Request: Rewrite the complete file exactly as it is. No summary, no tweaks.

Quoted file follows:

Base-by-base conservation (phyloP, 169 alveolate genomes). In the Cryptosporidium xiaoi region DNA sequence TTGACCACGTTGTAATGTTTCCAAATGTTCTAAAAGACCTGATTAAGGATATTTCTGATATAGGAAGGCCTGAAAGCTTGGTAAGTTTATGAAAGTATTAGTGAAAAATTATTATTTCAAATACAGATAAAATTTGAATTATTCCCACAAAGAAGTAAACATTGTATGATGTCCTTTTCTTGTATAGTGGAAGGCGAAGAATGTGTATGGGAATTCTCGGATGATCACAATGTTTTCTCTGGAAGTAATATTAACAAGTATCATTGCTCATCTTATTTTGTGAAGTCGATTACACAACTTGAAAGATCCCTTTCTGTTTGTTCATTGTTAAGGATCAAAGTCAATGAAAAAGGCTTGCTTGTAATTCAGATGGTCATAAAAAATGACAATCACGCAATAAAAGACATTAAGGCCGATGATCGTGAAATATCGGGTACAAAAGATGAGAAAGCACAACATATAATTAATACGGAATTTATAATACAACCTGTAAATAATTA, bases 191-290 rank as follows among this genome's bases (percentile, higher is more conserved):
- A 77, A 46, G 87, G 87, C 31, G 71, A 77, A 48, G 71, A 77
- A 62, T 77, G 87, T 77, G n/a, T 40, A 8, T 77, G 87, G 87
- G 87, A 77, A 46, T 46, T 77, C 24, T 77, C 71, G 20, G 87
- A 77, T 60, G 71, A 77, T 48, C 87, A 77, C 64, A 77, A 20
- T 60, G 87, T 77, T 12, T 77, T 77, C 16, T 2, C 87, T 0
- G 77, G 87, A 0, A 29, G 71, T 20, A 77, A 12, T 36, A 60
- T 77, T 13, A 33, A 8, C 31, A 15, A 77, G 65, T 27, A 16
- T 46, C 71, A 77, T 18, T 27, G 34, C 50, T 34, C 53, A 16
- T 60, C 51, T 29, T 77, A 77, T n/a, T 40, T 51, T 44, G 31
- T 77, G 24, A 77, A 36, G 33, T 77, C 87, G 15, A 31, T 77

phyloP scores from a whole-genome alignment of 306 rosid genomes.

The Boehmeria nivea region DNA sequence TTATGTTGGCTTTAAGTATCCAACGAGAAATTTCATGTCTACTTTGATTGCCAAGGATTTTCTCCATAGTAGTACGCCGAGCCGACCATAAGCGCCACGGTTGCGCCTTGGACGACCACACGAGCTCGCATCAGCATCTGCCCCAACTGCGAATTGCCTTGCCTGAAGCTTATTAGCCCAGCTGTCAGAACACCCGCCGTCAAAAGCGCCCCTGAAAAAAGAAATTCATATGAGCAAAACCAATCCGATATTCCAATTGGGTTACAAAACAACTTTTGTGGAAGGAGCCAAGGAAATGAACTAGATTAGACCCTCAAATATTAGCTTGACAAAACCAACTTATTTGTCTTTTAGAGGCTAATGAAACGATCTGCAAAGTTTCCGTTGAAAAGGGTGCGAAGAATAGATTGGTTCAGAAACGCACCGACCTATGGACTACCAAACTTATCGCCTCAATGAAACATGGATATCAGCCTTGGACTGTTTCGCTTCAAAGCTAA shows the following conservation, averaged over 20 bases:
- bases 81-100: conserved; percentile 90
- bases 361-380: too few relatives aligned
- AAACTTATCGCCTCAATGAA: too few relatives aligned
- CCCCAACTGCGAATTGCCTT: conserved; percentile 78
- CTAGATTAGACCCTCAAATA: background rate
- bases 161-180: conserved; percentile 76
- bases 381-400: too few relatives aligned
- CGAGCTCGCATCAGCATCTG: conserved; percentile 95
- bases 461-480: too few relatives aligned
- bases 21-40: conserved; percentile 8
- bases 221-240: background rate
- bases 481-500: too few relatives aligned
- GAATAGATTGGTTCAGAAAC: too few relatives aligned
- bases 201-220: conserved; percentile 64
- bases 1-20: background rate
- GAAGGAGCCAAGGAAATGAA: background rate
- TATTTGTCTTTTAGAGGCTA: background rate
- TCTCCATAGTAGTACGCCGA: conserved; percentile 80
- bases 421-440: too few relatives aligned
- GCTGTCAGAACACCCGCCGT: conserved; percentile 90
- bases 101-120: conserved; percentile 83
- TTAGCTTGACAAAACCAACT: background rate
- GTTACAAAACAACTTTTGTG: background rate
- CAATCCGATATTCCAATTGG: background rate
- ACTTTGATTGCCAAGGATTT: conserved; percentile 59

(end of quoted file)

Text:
Base-by-base conservation (phyloP, 169 alveolate genomes). In the Cryptosporidium xiaoi region DNA sequence TTGACCACGTTGTAATGTTTCCAAATGTTCTAAAAGACCTGATTAAGGATATTTCTGATATAGGAAGGCCTGAAAGCTTGGTAAGTTTATGAAAGTATTAGTGAAAAATTATTATTTCAAATACAGATAAAATTTGAATTATTCCCACAAAGAAGTAAACATTGTATGATGTCCTTTTCTTGTATAGTGGAAGGCGAAGAATGTGTATGGGAATTCTCGGATGATCACAATGTTTTCTCTGGAAGTAATATTAACAAGTATCATTGCTCATCTTATTTTGTGAAGTCGATTACACAACTTGAAAGATCCCTTTCTGTTTGTTCATTGTTAAGGATCAAAGTCAATGAAAAAGGCTTGCTTGTAATTCAGATGGTCATAAAAAATGACAATCACGCAATAAAAGACATTAAGGCCGATGATCGTGAAATATCGGGTACAAAAGATGAGAAAGCACAACATATAATTAATACGGAATTTATAATACAACCTGTAAATAATTA, bases 191-290 rank as follows among this genome's bases (percentile, higher is more conserved):
- A 77, A 46, G 87, G 87, C 31, G 71, A 77, A 48, G 71, A 77
- A 62, T 77, G 87, T 77, G n/a, T 40, A 8, T 77, G 87, G 87
- G 87, A 77, A 46, T 46, T 77, C 24, T 77, C 71, G 20, G 87
- A 77, T 60, G 71, A 77, T 48, C 87, A 77, C 64, A 77, A 20
- T 60, G 87, T 77, T 12, T 77, T 77, C 16, T 2, C 87, T 0
- G 77, G 87, A 0, A 29, G 71, T 20, A 77, A 12, T 36, A 60
- T 77, T 13, A 33, A 8, C 31, A 15, A 77, G 65, T 27, A 16
- T 46, C 71, A 77, T 18, T 27, G 34, C 50, T 34, C 53, A 16
- T 60, C 51, T 29, T 77, A 77, T n/a, T 40, T 51, T 44, G 31
- T 77, G 24, A 77, A 36, G 33, T 77, C 87, G 15, A 31, T 77

phyloP scores from a whole-genome alignment of 306 rosid genomes.

The Boehmeria nivea region DNA sequence TTATGTTGGCTTTAAGTATCCAACGAGAAATTTCATGTCTACTTTGATTGCCAAGGATTTTCTCCATAGTAGTACGCCGAGCCGACCATAAGCGCCACGGTTGCGCCTTGGACGACCACACGAGCTCGCATCAGCATCTGCCCCAACTGCGAATTGCCTTGCCTGAAGCTTATTAGCCCAGCTGTCAGAACACCCGCCGTCAAAAGCGCCCCTGAAAAAAGAAATTCATATGAGCAAAACCAATCCGATATTCCAATTGGGTTACAAAACAACTTTTGTGGAAGGAGCCAAGGAAATGAACTAGATTAGACCCTCAAATATTAGCTTGACAAAACCAACTTATTTGTCTTTTAGAGGCTAATGAAACGATCTGCAAAGTTTCCGTTGAAAAGGGTGCGAAGAATAGATTGGTTCAGAAACGCACCGACCTATGGACTACCAAACTTATCGCCTCAATGAAACATGGATATCAGCCTTGGACTGTTTCGCTTCAAAGCTAA shows the following conservation, averaged over 20 bases:
- bases 81-100: conserved; percentile 90
- bases 361-380: too few relatives aligned
- AAACTTATCGCCTCAATGAA: too few relatives aligned
- CCCCAACTGCGAATTGCCTT: conserved; percentile 78
- CTAGATTAGACCCTCAAATA: background rate
- bases 161-180: conserved; percentile 76
- bases 381-400: too few relatives aligned
- CGAGCTCGCATCAGCATCTG: conserved; percentile 95
- bases 461-480: too few relatives aligned
- bases 21-40: conserved; percentile 8
- bases 221-240: background rate
- bases 481-500: too few relatives aligned
- GAATAGATTGGTTCAGAAAC: too few relatives aligned
- bases 201-220: conserved; percentile 64
- bases 1-20: background rate
- GAAGGAGCCAAGGAAATGAA: background rate
- TATTTGTCTTTTAGAGGCTA: background rate
- TCTCCATAGTAGTACGCCGA: conserved; percentile 80
- bases 421-440: too few relatives aligned
- GCTGTCAGAACACCCGCCGT: conserved; percentile 90
- bases 101-120: conserved; percentile 83
- TTAGCTTGACAAAACCAACT: background rate
- GTTACAAAACAACTTTTGTG: background rate
- CAATCCGATATTCCAATTGG: background rate
- ACTTTGATTGCCAAGGATTT: conserved; percentile 59